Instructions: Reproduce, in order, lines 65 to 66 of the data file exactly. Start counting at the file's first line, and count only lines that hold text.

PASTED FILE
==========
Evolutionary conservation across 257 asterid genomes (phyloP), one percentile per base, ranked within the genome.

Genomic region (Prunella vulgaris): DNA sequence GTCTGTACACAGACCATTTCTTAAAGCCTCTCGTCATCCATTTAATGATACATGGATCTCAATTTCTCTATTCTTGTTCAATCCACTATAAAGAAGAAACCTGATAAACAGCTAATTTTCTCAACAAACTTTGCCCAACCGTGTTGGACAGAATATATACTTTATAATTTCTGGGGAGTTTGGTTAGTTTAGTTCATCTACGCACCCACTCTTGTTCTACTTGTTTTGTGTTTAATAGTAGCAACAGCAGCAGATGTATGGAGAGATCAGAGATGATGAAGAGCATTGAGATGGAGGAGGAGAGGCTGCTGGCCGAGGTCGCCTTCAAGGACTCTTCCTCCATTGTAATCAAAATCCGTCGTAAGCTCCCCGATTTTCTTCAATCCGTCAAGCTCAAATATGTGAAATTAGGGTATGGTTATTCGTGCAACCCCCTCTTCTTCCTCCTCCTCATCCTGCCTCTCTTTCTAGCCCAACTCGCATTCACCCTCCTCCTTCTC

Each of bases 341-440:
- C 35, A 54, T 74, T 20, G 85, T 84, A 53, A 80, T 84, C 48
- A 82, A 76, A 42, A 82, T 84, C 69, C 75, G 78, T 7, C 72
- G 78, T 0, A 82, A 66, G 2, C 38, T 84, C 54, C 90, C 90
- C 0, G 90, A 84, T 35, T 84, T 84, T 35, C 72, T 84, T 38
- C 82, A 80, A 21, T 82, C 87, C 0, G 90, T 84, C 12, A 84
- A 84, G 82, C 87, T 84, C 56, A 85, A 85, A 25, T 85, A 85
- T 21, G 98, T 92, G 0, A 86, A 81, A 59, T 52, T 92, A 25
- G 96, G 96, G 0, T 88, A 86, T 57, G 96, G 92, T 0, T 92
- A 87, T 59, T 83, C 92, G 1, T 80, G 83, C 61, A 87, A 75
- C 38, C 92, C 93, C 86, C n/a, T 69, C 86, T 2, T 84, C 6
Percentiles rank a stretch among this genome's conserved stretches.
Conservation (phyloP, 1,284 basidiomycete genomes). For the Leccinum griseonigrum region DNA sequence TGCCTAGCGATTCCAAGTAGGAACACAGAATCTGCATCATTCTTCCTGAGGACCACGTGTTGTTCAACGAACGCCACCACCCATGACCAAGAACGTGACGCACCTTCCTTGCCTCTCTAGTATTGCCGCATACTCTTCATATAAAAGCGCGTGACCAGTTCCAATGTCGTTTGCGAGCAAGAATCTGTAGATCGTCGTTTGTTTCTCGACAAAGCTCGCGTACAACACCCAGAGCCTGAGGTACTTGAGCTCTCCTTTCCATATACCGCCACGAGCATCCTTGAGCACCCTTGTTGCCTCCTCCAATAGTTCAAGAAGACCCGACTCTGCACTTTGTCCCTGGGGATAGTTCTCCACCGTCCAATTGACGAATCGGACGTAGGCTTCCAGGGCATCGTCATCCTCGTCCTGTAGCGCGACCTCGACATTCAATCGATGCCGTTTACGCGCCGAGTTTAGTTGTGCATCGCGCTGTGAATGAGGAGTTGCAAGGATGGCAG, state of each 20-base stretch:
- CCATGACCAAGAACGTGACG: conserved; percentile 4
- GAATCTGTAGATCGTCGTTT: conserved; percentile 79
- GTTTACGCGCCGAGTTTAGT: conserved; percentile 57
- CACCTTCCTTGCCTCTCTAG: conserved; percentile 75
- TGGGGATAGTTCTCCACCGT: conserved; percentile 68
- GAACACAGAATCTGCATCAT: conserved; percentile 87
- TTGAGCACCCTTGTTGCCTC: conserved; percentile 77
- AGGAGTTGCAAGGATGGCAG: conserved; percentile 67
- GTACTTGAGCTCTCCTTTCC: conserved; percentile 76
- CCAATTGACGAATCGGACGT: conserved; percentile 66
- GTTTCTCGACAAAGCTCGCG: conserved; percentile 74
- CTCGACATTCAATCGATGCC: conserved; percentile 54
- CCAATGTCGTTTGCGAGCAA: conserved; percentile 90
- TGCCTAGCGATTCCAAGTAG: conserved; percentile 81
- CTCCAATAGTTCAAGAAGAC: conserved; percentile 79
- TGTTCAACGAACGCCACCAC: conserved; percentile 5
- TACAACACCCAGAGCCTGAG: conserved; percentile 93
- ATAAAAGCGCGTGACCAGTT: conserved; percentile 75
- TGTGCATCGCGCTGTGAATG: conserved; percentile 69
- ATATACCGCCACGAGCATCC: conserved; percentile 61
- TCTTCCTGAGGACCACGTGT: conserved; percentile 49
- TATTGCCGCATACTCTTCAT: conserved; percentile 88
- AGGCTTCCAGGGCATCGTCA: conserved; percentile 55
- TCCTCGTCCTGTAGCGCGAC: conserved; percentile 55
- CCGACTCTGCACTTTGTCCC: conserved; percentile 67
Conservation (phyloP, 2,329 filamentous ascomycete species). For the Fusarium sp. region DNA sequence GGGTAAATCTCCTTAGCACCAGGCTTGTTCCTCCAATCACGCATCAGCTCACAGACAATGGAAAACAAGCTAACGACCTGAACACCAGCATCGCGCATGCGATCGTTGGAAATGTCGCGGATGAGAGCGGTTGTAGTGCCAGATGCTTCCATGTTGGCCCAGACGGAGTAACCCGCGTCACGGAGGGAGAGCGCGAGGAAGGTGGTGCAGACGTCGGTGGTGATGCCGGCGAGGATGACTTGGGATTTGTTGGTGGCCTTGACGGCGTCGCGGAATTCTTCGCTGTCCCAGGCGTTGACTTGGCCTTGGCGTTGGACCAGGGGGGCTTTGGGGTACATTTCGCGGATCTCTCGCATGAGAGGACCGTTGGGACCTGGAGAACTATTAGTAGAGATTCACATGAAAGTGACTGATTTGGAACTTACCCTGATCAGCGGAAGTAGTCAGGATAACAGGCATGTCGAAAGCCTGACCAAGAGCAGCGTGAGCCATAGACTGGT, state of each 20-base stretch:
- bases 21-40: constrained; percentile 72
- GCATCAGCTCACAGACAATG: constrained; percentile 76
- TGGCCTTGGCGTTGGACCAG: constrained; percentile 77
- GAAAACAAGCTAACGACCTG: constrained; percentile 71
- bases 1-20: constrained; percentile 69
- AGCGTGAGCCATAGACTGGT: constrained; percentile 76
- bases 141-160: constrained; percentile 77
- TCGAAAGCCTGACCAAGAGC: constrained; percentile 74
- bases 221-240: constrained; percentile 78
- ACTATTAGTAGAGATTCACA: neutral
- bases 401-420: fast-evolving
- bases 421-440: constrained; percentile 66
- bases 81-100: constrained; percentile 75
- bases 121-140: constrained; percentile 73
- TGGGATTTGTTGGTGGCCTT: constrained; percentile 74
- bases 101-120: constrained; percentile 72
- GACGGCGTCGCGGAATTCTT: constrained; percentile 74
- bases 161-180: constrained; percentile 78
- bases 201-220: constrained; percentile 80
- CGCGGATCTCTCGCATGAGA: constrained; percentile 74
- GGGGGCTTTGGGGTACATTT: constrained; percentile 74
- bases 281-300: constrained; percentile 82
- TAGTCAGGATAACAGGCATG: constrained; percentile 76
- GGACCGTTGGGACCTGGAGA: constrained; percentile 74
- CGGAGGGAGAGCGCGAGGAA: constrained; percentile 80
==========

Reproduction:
- GGACCGTTGGGACCTGGAGA: constrained; percentile 74
- CGGAGGGAGAGCGCGAGGAA: constrained; percentile 80